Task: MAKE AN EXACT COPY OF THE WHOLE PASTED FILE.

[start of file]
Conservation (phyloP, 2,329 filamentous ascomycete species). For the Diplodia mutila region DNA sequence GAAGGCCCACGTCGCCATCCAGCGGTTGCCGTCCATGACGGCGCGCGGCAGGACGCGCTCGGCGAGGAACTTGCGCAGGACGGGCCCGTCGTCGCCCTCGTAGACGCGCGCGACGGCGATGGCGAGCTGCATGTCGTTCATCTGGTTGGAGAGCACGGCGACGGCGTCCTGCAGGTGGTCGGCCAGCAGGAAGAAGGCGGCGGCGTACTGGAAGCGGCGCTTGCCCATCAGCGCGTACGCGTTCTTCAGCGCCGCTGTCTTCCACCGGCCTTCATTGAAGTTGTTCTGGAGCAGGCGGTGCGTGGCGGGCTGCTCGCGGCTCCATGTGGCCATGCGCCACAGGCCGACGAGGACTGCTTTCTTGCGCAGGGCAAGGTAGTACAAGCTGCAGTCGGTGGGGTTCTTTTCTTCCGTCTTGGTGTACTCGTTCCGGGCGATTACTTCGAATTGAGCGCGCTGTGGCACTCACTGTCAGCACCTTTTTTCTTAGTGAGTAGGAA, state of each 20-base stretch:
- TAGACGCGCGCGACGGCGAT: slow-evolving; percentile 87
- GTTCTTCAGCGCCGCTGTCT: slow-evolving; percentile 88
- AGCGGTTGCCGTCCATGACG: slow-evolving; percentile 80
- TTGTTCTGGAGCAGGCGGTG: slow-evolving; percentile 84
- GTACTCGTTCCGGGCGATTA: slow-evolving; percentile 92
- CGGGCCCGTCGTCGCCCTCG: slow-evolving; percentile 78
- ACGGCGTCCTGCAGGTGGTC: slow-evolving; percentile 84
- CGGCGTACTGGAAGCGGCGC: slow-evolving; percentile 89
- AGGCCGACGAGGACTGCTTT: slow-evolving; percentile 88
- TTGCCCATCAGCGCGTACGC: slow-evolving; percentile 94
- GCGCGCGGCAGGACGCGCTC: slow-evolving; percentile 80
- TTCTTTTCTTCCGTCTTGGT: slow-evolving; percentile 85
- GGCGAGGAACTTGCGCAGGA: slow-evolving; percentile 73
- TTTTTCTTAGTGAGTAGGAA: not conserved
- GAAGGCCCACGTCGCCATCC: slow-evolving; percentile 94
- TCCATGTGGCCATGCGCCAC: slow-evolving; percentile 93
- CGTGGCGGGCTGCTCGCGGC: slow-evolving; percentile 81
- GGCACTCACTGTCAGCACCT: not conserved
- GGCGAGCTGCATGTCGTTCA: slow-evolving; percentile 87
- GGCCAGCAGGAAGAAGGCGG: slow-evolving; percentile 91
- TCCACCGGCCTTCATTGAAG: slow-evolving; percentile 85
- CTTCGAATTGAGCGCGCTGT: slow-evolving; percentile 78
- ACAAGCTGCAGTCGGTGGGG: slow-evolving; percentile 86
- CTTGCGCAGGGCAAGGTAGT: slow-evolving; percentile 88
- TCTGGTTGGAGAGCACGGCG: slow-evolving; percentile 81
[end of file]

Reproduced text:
Conservation (phyloP, 2,329 filamentous ascomycete species). For the Diplodia mutila region DNA sequence GAAGGCCCACGTCGCCATCCAGCGGTTGCCGTCCATGACGGCGCGCGGCAGGACGCGCTCGGCGAGGAACTTGCGCAGGACGGGCCCGTCGTCGCCCTCGTAGACGCGCGCGACGGCGATGGCGAGCTGCATGTCGTTCATCTGGTTGGAGAGCACGGCGACGGCGTCCTGCAGGTGGTCGGCCAGCAGGAAGAAGGCGGCGGCGTACTGGAAGCGGCGCTTGCCCATCAGCGCGTACGCGTTCTTCAGCGCCGCTGTCTTCCACCGGCCTTCATTGAAGTTGTTCTGGAGCAGGCGGTGCGTGGCGGGCTGCTCGCGGCTCCATGTGGCCATGCGCCACAGGCCGACGAGGACTGCTTTCTTGCGCAGGGCAAGGTAGTACAAGCTGCAGTCGGTGGGGTTCTTTTCTTCCGTCTTGGTGTACTCGTTCCGGGCGATTACTTCGAATTGAGCGCGCTGTGGCACTCACTGTCAGCACCTTTTTTCTTAGTGAGTAGGAA, state of each 20-base stretch:
- TAGACGCGCGCGACGGCGAT: slow-evolving; percentile 87
- GTTCTTCAGCGCCGCTGTCT: slow-evolving; percentile 88
- AGCGGTTGCCGTCCATGACG: slow-evolving; percentile 80
- TTGTTCTGGAGCAGGCGGTG: slow-evolving; percentile 84
- GTACTCGTTCCGGGCGATTA: slow-evolving; percentile 92
- CGGGCCCGTCGTCGCCCTCG: slow-evolving; percentile 78
- ACGGCGTCCTGCAGGTGGTC: slow-evolving; percentile 84
- CGGCGTACTGGAAGCGGCGC: slow-evolving; percentile 89
- AGGCCGACGAGGACTGCTTT: slow-evolving; percentile 88
- TTGCCCATCAGCGCGTACGC: slow-evolving; percentile 94
- GCGCGCGGCAGGACGCGCTC: slow-evolving; percentile 80
- TTCTTTTCTTCCGTCTTGGT: slow-evolving; percentile 85
- GGCGAGGAACTTGCGCAGGA: slow-evolving; percentile 73
- TTTTTCTTAGTGAGTAGGAA: not conserved
- GAAGGCCCACGTCGCCATCC: slow-evolving; percentile 94
- TCCATGTGGCCATGCGCCAC: slow-evolving; percentile 93
- CGTGGCGGGCTGCTCGCGGC: slow-evolving; percentile 81
- GGCACTCACTGTCAGCACCT: not conserved
- GGCGAGCTGCATGTCGTTCA: slow-evolving; percentile 87
- GGCCAGCAGGAAGAAGGCGG: slow-evolving; percentile 91
- TCCACCGGCCTTCATTGAAG: slow-evolving; percentile 85
- CTTCGAATTGAGCGCGCTGT: slow-evolving; percentile 78
- ACAAGCTGCAGTCGGTGGGG: slow-evolving; percentile 86
- CTTGCGCAGGGCAAGGTAGT: slow-evolving; percentile 88
- TCTGGTTGGAGAGCACGGCG: slow-evolving; percentile 81